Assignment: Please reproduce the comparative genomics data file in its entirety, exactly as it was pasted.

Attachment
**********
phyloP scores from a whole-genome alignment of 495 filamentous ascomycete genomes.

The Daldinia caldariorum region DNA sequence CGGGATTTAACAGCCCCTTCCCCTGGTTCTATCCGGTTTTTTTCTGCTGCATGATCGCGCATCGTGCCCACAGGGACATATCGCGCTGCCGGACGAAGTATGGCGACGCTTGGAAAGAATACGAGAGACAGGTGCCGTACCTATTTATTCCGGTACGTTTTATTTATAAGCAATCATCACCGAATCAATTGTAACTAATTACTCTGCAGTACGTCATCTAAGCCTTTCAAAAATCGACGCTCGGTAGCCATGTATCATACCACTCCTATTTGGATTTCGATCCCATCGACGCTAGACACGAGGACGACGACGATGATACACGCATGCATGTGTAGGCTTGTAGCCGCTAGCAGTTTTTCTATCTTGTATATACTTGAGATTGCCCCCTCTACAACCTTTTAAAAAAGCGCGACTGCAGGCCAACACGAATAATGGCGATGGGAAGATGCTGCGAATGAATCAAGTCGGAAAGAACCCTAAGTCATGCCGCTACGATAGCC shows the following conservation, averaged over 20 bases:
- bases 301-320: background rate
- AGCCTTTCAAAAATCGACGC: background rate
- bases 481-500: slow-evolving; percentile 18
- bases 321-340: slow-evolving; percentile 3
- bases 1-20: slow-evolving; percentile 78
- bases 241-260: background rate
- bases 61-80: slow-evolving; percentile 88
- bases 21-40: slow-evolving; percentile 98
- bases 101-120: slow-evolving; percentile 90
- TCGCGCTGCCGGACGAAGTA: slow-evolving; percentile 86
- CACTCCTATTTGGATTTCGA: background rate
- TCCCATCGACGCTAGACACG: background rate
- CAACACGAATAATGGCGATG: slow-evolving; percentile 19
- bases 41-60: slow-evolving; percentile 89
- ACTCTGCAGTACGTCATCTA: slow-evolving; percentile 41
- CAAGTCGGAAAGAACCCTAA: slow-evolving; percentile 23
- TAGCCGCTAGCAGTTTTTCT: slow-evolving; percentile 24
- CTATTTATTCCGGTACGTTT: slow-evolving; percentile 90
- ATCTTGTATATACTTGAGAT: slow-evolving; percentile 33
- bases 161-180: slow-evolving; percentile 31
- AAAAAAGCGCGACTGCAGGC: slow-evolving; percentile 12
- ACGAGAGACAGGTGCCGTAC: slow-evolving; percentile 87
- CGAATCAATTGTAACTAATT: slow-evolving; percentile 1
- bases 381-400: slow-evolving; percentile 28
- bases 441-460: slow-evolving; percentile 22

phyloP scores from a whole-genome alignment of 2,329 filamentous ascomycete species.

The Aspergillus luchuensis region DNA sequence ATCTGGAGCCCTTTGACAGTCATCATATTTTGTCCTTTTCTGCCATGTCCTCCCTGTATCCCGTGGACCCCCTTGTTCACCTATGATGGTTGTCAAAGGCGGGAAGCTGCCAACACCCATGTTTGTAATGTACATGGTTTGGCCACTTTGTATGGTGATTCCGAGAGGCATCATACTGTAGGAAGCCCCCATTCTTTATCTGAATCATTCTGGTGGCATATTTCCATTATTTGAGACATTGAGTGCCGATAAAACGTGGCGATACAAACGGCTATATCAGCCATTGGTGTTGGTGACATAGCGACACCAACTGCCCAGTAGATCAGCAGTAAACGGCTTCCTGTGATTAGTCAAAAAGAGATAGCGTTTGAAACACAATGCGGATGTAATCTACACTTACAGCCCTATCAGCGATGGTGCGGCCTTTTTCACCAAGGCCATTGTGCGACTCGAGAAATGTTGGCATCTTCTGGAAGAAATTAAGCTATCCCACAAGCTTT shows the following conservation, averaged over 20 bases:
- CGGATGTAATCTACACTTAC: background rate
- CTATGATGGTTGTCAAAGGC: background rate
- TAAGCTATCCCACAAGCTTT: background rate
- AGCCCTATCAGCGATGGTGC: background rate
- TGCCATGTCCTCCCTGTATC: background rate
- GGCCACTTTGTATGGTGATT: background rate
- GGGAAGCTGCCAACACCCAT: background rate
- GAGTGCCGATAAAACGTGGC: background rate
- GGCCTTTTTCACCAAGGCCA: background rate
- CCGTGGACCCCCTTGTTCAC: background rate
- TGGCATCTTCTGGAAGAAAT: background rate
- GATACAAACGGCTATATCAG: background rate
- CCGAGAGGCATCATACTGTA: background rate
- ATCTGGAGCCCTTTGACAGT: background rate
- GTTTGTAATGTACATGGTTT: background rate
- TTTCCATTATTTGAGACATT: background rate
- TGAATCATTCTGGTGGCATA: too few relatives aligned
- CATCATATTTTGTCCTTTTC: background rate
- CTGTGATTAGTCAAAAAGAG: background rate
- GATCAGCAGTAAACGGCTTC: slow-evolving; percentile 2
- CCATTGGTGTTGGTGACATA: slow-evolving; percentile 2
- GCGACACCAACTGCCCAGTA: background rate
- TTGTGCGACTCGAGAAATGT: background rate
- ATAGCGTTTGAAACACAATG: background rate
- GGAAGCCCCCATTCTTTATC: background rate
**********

phyloP scores from a whole-genome alignment of 495 filamentous ascomycete genomes.

The Daldinia caldariorum region DNA sequence CGGGATTTAACAGCCCCTTCCCCTGGTTCTATCCGGTTTTTTTCTGCTGCATGATCGCGCATCGTGCCCACAGGGACATATCGCGCTGCCGGACGAAGTATGGCGACGCTTGGAAAGAATACGAGAGACAGGTGCCGTACCTATTTATTCCGGTACGTTTTATTTATAAGCAATCATCACCGAATCAATTGTAACTAATTACTCTGCAGTACGTCATCTAAGCCTTTCAAAAATCGACGCTCGGTAGCCATGTATCATACCACTCCTATTTGGATTTCGATCCCATCGACGCTAGACACGAGGACGACGACGATGATACACGCATGCATGTGTAGGCTTGTAGCCGCTAGCAGTTTTTCTATCTTGTATATACTTGAGATTGCCCCCTCTACAACCTTTTAAAAAAGCGCGACTGCAGGCCAACACGAATAATGGCGATGGGAAGATGCTGCGAATGAATCAAGTCGGAAAGAACCCTAAGTCATGCCGCTACGATAGCC shows the following conservation, averaged over 20 bases:
- bases 301-320: background rate
- AGCCTTTCAAAAATCGACGC: background rate
- bases 481-500: slow-evolving; percentile 18
- bases 321-340: slow-evolving; percentile 3
- bases 1-20: slow-evolving; percentile 78
- bases 241-260: background rate
- bases 61-80: slow-evolving; percentile 88
- bases 21-40: slow-evolving; percentile 98
- bases 101-120: slow-evolving; percentile 90
- TCGCGCTGCCGGACGAAGTA: slow-evolving; percentile 86
- CACTCCTATTTGGATTTCGA: background rate
- TCCCATCGACGCTAGACACG: background rate
- CAACACGAATAATGGCGATG: slow-evolving; percentile 19
- bases 41-60: slow-evolving; percentile 89
- ACTCTGCAGTACGTCATCTA: slow-evolving; percentile 41
- CAAGTCGGAAAGAACCCTAA: slow-evolving; percentile 23
- TAGCCGCTAGCAGTTTTTCT: slow-evolving; percentile 24
- CTATTTATTCCGGTACGTTT: slow-evolving; percentile 90
- ATCTTGTATATACTTGAGAT: slow-evolving; percentile 33
- bases 161-180: slow-evolving; percentile 31
- AAAAAAGCGCGACTGCAGGC: slow-evolving; percentile 12
- ACGAGAGACAGGTGCCGTAC: slow-evolving; percentile 87
- CGAATCAATTGTAACTAATT: slow-evolving; percentile 1
- bases 381-400: slow-evolving; percentile 28
- bases 441-460: slow-evolving; percentile 22

phyloP scores from a whole-genome alignment of 2,329 filamentous ascomycete species.

The Aspergillus luchuensis region DNA sequence ATCTGGAGCCCTTTGACAGTCATCATATTTTGTCCTTTTCTGCCATGTCCTCCCTGTATCCCGTGGACCCCCTTGTTCACCTATGATGGTTGTCAAAGGCGGGAAGCTGCCAACACCCATGTTTGTAATGTACATGGTTTGGCCACTTTGTATGGTGATTCCGAGAGGCATCATACTGTAGGAAGCCCCCATTCTTTATCTGAATCATTCTGGTGGCATATTTCCATTATTTGAGACATTGAGTGCCGATAAAACGTGGCGATACAAACGGCTATATCAGCCATTGGTGTTGGTGACATAGCGACACCAACTGCCCAGTAGATCAGCAGTAAACGGCTTCCTGTGATTAGTCAAAAAGAGATAGCGTTTGAAACACAATGCGGATGTAATCTACACTTACAGCCCTATCAGCGATGGTGCGGCCTTTTTCACCAAGGCCATTGTGCGACTCGAGAAATGTTGGCATCTTCTGGAAGAAATTAAGCTATCCCACAAGCTTT shows the following conservation, averaged over 20 bases:
- CGGATGTAATCTACACTTAC: background rate
- CTATGATGGTTGTCAAAGGC: background rate
- TAAGCTATCCCACAAGCTTT: background rate
- AGCCCTATCAGCGATGGTGC: background rate
- TGCCATGTCCTCCCTGTATC: background rate
- GGCCACTTTGTATGGTGATT: background rate
- GGGAAGCTGCCAACACCCAT: background rate
- GAGTGCCGATAAAACGTGGC: background rate
- GGCCTTTTTCACCAAGGCCA: background rate
- CCGTGGACCCCCTTGTTCAC: background rate
- TGGCATCTTCTGGAAGAAAT: background rate
- GATACAAACGGCTATATCAG: background rate
- CCGAGAGGCATCATACTGTA: background rate
- ATCTGGAGCCCTTTGACAGT: background rate
- GTTTGTAATGTACATGGTTT: background rate
- TTTCCATTATTTGAGACATT: background rate
- TGAATCATTCTGGTGGCATA: too few relatives aligned
- CATCATATTTTGTCCTTTTC: background rate
- CTGTGATTAGTCAAAAAGAG: background rate
- GATCAGCAGTAAACGGCTTC: slow-evolving; percentile 2
- CCATTGGTGTTGGTGACATA: slow-evolving; percentile 2
- GCGACACCAACTGCCCAGTA: background rate
- TTGTGCGACTCGAGAAATGT: background rate
- ATAGCGTTTGAAACACAATG: background rate
- GGAAGCCCCCATTCTTTATC: background rate